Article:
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Showing posts from May, 2012

Do MFL teachers need good degrees?

I read in The Guardian today that applications from students to PGCE courses are slow this year, although in subjects where extra financial incentives have been made available (e.g. languages and physics), applications have risen. This is all in the context of the governments attempt to raise the status of the teaching profession by giving higher grants to students with a 2.1 or First and not allowing students with third class honours to apply at all. Not sure what you think about that, but I understand that research indicates that there is little or no correlation between a teacher's degree classification and the quality of a teacher's results. The argument is obvious: good teaching depends more on communication skills and effective pedagogy than pure subject knowledge. We all know of very bright people who are not great teachers. I have to confess, however, that when I look at a CV, the degree classification and university is something which carries weight with me. Why?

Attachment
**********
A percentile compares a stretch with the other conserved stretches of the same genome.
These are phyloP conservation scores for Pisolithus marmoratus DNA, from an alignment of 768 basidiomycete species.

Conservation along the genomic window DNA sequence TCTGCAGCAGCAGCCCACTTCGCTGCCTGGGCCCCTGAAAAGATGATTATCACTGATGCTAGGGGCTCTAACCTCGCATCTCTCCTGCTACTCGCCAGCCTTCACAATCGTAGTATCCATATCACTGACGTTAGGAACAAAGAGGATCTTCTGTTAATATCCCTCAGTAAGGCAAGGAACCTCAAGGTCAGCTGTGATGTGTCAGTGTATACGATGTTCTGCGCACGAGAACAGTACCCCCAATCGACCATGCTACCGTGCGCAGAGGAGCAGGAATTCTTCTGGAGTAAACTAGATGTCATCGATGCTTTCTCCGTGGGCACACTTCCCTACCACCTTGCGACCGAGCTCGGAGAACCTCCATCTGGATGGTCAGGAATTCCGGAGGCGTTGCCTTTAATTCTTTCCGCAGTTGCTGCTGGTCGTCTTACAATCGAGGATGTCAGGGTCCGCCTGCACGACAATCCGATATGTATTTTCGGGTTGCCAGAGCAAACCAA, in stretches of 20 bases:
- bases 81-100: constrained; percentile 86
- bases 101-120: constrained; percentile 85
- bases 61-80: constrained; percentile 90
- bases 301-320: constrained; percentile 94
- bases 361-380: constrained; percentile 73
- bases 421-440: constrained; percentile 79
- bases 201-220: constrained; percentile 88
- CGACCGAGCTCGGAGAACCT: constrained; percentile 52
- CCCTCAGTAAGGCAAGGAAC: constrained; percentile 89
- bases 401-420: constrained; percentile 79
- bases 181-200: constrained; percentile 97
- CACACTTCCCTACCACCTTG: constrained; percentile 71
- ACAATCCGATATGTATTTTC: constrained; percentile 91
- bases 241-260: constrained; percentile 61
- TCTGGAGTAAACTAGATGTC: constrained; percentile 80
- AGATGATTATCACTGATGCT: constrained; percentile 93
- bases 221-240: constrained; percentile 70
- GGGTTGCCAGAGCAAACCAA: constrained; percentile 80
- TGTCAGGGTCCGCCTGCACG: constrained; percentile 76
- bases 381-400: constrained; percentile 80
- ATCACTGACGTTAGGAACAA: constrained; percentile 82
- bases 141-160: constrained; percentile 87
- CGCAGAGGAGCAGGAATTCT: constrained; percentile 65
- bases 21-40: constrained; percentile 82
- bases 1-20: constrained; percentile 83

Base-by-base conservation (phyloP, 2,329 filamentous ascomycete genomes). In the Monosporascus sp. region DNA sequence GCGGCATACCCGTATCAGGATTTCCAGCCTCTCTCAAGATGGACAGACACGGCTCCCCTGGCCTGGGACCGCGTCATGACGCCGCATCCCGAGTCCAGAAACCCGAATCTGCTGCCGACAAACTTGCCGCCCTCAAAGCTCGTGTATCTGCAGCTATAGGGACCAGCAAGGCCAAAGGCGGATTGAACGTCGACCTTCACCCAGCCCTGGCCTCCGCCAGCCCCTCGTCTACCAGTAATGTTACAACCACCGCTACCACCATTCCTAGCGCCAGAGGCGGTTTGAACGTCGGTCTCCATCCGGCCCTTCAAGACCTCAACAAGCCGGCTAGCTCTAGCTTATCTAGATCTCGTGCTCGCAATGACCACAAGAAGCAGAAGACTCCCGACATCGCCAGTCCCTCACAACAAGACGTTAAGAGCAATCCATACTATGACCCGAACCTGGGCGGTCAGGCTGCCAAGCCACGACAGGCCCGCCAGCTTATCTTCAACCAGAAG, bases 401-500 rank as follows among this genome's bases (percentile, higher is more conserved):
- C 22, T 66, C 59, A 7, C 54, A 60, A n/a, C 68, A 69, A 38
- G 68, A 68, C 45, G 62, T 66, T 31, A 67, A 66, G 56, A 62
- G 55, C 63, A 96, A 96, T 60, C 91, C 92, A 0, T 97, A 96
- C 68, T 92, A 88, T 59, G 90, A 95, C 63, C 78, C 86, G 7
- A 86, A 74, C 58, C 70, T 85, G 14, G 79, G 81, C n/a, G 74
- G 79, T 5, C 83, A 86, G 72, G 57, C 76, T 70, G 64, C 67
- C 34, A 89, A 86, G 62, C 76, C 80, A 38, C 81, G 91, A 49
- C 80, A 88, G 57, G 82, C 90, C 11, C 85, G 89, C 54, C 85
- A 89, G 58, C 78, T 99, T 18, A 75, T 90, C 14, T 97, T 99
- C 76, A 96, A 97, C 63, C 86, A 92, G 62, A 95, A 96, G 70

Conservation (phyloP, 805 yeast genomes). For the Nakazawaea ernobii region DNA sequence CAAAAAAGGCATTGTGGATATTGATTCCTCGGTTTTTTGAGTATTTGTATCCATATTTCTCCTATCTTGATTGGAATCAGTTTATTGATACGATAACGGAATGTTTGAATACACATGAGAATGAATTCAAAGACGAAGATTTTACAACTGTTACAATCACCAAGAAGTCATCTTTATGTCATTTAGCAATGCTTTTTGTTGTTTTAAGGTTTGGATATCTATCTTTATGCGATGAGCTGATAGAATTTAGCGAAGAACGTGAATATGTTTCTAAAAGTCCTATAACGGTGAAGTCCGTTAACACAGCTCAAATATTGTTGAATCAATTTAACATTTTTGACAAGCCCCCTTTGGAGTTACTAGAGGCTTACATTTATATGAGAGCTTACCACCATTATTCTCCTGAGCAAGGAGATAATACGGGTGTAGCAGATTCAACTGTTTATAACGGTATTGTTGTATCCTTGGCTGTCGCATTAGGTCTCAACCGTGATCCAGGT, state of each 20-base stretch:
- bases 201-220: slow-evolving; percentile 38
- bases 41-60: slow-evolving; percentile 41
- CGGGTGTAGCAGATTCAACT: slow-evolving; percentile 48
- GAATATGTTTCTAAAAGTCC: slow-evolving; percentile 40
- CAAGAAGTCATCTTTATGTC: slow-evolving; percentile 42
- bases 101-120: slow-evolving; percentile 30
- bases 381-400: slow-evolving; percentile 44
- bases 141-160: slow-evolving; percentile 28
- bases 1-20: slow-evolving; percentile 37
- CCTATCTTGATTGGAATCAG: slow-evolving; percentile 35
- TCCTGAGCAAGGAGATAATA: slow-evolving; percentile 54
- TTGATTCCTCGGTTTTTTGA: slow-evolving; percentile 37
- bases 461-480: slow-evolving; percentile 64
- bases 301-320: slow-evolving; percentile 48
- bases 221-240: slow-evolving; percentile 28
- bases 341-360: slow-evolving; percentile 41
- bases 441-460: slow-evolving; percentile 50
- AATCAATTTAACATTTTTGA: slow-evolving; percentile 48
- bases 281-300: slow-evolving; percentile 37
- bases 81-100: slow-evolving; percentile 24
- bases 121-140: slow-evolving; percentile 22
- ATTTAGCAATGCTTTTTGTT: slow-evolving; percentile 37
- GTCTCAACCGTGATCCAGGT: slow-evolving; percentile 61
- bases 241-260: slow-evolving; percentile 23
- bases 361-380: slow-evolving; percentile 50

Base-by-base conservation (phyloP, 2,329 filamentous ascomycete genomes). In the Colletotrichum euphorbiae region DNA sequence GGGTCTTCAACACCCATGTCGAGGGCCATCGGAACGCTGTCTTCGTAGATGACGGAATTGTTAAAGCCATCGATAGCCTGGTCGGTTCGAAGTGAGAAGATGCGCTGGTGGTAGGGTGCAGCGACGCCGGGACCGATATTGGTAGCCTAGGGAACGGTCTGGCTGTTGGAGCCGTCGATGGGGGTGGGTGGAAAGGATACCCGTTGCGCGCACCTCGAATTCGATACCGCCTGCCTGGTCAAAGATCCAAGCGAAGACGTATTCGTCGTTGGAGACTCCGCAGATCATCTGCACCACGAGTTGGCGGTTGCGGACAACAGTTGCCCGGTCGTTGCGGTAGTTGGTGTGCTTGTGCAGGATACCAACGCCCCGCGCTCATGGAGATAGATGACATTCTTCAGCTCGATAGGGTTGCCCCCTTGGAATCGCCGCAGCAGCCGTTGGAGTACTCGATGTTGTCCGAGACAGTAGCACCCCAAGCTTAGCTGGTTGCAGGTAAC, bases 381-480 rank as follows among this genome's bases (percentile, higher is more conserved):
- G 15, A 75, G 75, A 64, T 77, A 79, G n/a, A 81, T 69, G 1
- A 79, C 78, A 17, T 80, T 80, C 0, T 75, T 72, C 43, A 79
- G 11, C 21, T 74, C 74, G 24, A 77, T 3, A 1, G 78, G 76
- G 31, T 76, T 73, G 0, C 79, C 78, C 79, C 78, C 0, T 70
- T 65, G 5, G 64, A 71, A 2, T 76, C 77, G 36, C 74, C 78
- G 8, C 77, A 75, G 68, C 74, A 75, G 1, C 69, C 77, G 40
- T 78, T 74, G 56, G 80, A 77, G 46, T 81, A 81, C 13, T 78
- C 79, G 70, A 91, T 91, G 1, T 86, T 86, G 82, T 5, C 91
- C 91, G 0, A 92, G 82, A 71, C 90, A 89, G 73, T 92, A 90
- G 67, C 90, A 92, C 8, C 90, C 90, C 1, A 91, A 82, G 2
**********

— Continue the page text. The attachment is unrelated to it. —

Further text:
Tech bringing MFL to life?

I was prompted to write this by a tweet I read just now. It was asking for any ways the iPad could be used to bring language lessons to life. Now, as it happens, I am an iPad addict and I'm not against technology, but there are a number of quite evangelical apologists for what is now often called "tech" here on the internet. Not surprising, I hear you say, that's where you'll find them. But in actual fact, the large majority of language teachers do not tweet, do not read blogs, make little effort to seek out new technology, but just use their computer suites and interactive boards judiciously, or not at all. They teach very good lessons and their students are motivated. They they are good communicators, have a sound basis in methodology and know how to keep kids on task. They have good reasons for not seeing technology as a panacea. Their lessons are not dead, moribund or dull. They talk a lot, they do lots of listening, they do pair and group work, they use i updates